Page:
Take a journey into railway history at the National Railway Museum, Australia's largest undercover railway museum with over 100 exhibits representing State, Commonwealth and private railway operators on the three major rail gauges used in Australia. Climb into the cabs of giant steam engines, walk through elegant carriages, enjoy the fun of train rides and interactive and educational displays.
In 1963, a group of rail preservationists, alarmed at the scrapping of steam locomotives which had served South Australia for many decades, set about saving, restoring and maintaining many of the historic vehicles in the museum today.
The first railway museum was located on Railway Terrace at Mile End, operated on a completely voluntary basis and opened on only two afternoons each month. Prior to 1988 museum members restored many locomotives and carriages, designed and built our steam engine 'Bub', and completely restored narrow gauge steam engine 'Peronne' to operational condition. They also published several railway books.
The exposure of the exhibits to the weather was a cause for great concern and an undercover venue was sought. In 1988 the museum was fortunate enough, with the involvement of the History Trust of SA, to obtain a $2m Australian Bicentennial Commemorative Grant to relocate to our current site and to provide covered accommodation for most of our exhibits.
On the 2nd of January 1988, the gates at the Mile End Railway Museum closed for the last time and on the 10th December 1988, after a year of frantic activity, the Port Dock Station Railway Museum Port Adelaide was officially opened by the Premier of South Australia, The Honorable John Bannon.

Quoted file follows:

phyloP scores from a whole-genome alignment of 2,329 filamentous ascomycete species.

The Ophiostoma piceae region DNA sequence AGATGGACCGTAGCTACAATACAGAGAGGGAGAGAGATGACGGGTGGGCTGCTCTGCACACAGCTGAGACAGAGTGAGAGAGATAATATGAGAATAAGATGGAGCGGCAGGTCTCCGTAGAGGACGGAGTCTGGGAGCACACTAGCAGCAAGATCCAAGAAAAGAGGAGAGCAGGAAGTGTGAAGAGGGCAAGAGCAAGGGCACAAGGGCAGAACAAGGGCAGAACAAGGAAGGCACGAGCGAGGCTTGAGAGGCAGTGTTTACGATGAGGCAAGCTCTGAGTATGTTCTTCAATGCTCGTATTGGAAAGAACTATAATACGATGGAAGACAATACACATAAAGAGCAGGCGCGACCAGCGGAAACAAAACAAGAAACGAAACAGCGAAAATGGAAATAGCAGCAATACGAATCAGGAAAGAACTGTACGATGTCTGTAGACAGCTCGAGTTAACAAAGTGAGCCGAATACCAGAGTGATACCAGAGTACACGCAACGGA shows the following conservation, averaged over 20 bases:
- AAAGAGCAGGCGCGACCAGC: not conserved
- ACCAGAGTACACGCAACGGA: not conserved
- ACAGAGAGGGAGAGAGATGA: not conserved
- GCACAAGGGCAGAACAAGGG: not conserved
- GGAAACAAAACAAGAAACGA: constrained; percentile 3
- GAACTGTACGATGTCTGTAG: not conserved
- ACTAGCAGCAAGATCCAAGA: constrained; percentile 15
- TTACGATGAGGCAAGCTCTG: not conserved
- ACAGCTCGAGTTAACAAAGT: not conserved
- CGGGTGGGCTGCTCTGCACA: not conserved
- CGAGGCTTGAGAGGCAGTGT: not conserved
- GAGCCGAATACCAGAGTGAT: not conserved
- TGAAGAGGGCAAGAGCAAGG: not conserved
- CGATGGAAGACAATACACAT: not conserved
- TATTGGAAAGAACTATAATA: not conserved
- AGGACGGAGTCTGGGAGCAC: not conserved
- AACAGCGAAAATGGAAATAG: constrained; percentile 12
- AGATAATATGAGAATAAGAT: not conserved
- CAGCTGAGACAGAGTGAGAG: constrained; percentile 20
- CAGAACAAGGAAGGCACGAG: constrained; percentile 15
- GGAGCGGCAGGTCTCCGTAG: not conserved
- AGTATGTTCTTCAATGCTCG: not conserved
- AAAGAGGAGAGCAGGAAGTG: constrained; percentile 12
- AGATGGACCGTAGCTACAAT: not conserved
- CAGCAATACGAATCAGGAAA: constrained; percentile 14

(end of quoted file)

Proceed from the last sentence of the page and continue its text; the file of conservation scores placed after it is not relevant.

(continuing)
In 1999, special funding was received as part of Australia's Centenary of Federation to construct the Commonwealth Railways Museum within the museum's precinct. This new facility was opened on the 21st of October 2001 to house the expanding collection of exhibits from the Commonwealth Railways and Australian National and a new name was bestowed on the Museum – the National Railway Museum. On the 31st of May 2009, the two display pavilions were formally named the Ron Fitch and the Ron Fluck Pavilions. Former SA Railways Commissioner Ron Fitch and original railway museum founder Ron Fluck, were collectively responsible for much of the collection today.
The Museum is a self-funded, registered not-for-profit, volunteer managed organisation. The Museum occasionally receives government grants for special projects. Apart from the duties of limited paid staff members, all of its activities are conducted by volunteers. If you are interested in becoming a member or volunteer, please visit Join & Support.